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Wednesday, March 29, 2017

"Lauren Weedman Doesn't Live Here Anymore" @ PCS

Lauren Weedman's first show at PCS was "The People's Republic of Portland" and I remember enjoying it, but thinking that it could've used more structure. Ms. Weedman's new show, "Lauren Weedman Doesn't Live Here Anymore" has a stronger sense of structure due to the plot-device of an imaginary Country-Western Variety show. This device also allows for frequent musical interludes and impressions. But, the best of Weedman's humor comes from the brief moments outside of the show-within-a show,  in moments like when she tells a story about freaking out her preschool-mommy  yoga class with a dark quip about Jonestown, and her desperate desire not to be judged by them when the joke didn't land. This was also true of "People's Republic of Portland," the one moment which stayed with me in the years since, was a story she told about not wanting to be judged by Portland parents who prized low-tech entertainment, as she tried to hide that she was keeping her own child occupied with an iPad. Weedman is at her funniest and most truthful when she is palpably anxious about not fitting in wherever she goes, despite her best efforts.

The addition of music and impersonations does help to create a fuller show, and I think it has broad appeal.

"Wild & Reckless" @ PCS

"Wild & Reckless" is a collaboration between Blitzen Trapper and Portland Center Stage. They term it a "concert event," and it is indeed a good concert, but I did find myself thinking that its dystopian plot,  having to do with a drug made from lightning,  needed a bit more spoken-narration than it received. Still, the music is gorgeous throughout, so much so that I am now a fan of Blitzen Trapper on the strength of this score alone. The show is as loud and as "wild" as its title suggests, with moody "trippy" projections to help set the scene. It is a truly unique piece, and a strong signal that PCS is making a commitment to new-work, which is laudable in itself. I'd say the audience for this show is made-up of people who like theatre and like music, but are not huge fans of theatre-music. This is an example of what can be done if the two worlds unite and yet keep their own identities.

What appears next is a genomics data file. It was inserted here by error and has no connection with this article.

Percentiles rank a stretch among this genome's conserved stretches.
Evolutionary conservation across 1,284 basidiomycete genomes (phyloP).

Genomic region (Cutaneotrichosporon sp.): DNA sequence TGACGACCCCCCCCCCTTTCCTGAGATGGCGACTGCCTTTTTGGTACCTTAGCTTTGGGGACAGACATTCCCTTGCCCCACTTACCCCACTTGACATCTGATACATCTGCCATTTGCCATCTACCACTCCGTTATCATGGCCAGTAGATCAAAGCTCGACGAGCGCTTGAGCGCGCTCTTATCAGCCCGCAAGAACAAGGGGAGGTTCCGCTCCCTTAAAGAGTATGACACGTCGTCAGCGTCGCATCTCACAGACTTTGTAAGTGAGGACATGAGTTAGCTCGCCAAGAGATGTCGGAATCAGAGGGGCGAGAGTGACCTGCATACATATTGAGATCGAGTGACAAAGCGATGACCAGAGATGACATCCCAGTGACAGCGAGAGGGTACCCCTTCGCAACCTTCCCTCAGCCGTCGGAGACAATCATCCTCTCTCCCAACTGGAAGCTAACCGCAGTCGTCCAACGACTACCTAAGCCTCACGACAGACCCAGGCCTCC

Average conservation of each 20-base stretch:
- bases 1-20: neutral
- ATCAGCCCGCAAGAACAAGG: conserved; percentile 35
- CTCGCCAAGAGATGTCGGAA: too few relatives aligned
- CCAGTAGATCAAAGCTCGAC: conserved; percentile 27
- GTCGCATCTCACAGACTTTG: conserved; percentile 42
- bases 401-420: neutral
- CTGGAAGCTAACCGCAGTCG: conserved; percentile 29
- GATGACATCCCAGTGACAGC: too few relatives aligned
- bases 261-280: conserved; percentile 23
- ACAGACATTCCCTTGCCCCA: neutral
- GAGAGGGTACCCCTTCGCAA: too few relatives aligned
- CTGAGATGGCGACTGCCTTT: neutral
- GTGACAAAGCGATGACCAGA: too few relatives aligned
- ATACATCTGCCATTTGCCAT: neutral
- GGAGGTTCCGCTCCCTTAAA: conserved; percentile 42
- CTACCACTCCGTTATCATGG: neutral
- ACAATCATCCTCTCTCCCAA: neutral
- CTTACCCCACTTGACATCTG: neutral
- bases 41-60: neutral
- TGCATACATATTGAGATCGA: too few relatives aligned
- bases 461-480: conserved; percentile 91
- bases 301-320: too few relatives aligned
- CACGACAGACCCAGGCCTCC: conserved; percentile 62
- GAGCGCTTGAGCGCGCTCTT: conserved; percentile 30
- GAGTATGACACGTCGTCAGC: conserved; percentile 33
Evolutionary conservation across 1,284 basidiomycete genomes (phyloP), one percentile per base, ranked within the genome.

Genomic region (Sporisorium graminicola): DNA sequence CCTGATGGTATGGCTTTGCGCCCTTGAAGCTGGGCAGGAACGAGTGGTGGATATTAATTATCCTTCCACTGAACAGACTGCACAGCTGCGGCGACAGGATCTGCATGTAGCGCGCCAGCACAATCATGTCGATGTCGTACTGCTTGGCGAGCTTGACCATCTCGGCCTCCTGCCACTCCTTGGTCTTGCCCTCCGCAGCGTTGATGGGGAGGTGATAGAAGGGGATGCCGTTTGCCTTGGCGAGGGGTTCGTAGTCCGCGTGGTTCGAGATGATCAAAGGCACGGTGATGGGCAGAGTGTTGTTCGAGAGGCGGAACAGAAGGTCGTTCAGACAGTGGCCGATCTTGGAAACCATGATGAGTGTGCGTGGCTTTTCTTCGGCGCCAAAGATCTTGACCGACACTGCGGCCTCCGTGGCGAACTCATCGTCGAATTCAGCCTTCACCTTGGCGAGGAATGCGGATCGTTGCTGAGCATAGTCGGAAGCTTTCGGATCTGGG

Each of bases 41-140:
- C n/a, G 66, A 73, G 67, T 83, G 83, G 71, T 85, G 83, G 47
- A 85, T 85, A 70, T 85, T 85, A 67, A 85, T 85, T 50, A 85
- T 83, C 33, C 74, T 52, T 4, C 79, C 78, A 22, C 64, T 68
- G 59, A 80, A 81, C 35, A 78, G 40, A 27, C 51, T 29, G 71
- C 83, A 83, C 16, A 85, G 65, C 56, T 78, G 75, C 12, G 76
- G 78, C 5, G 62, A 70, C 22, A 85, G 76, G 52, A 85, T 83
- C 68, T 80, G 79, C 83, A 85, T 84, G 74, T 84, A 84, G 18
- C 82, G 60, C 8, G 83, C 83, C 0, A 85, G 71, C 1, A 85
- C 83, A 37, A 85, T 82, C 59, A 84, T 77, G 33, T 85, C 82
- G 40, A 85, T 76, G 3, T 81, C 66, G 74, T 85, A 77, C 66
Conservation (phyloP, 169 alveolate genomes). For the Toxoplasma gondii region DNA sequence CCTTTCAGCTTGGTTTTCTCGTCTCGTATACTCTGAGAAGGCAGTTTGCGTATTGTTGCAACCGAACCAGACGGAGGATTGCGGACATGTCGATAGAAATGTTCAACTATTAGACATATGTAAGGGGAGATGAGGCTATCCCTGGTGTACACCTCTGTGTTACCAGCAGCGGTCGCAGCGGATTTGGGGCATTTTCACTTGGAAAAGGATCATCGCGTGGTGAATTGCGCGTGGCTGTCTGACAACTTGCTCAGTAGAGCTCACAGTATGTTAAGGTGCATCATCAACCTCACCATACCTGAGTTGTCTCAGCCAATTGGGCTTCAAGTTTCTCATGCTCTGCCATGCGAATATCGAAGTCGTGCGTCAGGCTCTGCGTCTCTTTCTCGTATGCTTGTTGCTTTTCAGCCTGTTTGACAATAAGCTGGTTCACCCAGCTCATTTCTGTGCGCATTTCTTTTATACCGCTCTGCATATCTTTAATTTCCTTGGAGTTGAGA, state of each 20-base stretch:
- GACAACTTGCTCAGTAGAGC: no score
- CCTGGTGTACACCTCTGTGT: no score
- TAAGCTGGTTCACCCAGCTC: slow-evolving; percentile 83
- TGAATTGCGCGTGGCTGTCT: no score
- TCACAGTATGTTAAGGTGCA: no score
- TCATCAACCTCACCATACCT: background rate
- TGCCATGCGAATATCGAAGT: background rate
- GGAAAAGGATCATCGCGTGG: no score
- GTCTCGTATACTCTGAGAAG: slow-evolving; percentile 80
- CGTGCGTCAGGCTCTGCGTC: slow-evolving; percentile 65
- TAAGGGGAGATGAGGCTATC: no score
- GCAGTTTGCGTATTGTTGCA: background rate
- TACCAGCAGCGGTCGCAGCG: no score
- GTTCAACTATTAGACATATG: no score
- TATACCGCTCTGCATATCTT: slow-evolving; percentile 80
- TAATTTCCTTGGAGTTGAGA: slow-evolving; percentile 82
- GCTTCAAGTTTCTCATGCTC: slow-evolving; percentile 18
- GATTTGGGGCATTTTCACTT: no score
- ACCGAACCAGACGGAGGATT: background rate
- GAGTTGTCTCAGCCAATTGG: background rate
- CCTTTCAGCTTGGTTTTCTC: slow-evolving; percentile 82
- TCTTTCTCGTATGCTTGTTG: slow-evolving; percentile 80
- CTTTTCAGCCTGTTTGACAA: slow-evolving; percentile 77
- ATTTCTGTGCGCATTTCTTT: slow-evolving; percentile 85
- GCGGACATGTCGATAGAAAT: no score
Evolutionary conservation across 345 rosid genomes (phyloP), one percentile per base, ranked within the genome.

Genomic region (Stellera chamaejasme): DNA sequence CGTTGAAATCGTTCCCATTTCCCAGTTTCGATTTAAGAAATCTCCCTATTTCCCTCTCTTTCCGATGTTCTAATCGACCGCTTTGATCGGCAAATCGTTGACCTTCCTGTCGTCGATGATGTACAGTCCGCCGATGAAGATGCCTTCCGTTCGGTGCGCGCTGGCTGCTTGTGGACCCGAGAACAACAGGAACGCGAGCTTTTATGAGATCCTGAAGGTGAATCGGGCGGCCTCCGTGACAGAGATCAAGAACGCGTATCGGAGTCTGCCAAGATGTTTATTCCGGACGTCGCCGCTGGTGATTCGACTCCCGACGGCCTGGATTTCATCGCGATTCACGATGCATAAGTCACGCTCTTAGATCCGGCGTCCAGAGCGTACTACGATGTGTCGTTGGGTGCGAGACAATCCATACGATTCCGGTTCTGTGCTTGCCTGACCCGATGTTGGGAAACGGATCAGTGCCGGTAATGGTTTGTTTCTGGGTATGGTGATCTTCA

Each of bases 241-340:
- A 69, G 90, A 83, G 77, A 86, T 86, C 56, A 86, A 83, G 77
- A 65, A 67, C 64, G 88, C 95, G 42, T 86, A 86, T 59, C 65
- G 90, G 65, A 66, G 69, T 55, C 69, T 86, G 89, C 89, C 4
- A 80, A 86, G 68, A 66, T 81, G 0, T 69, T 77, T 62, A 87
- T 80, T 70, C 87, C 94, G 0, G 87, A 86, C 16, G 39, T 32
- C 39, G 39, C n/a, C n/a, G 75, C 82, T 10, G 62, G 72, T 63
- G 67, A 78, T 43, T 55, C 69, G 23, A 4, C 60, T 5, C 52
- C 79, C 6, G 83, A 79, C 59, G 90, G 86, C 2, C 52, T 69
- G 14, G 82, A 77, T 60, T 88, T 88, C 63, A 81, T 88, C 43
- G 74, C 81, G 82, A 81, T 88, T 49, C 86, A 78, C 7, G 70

Sunday, March 12, 2017

"Feathers and Teeth" @ Artist's Rep.

"Feathers and Teeth" is a strange show, to put it mildly. Darius Pierce has long made a home in strange shows, but it is still disconcerting to see Agatha Olson in darker roles, having first become acquainted with her in "The Miracle Worker." She set a precedent for such a shift in Third Rail's "The Nether", but even then she was in the role of a victim. Here, she is almost a villain, though there is room for doubt.

The play can be funny, deeply sad, and sometimes genuinely psychologically unnerving, and at other times, recall the late-night horror creature features of yesteryear. It is a delicate mix, but one that the strong cast and script pull-off effortlessly. I would recommend it equally to those who are intrigued by that last sentence, as well as to those who read it and mentally exclaimed "huh?" Those who are intrigued will not be disappointed, and those who said "huh?" will see how well such disparate themes can coalesce. As one final enticement, and/or warning, depending upon your preference for such things, be careful where you sit, one side of the theatre is informally designated as a potential splash-zone.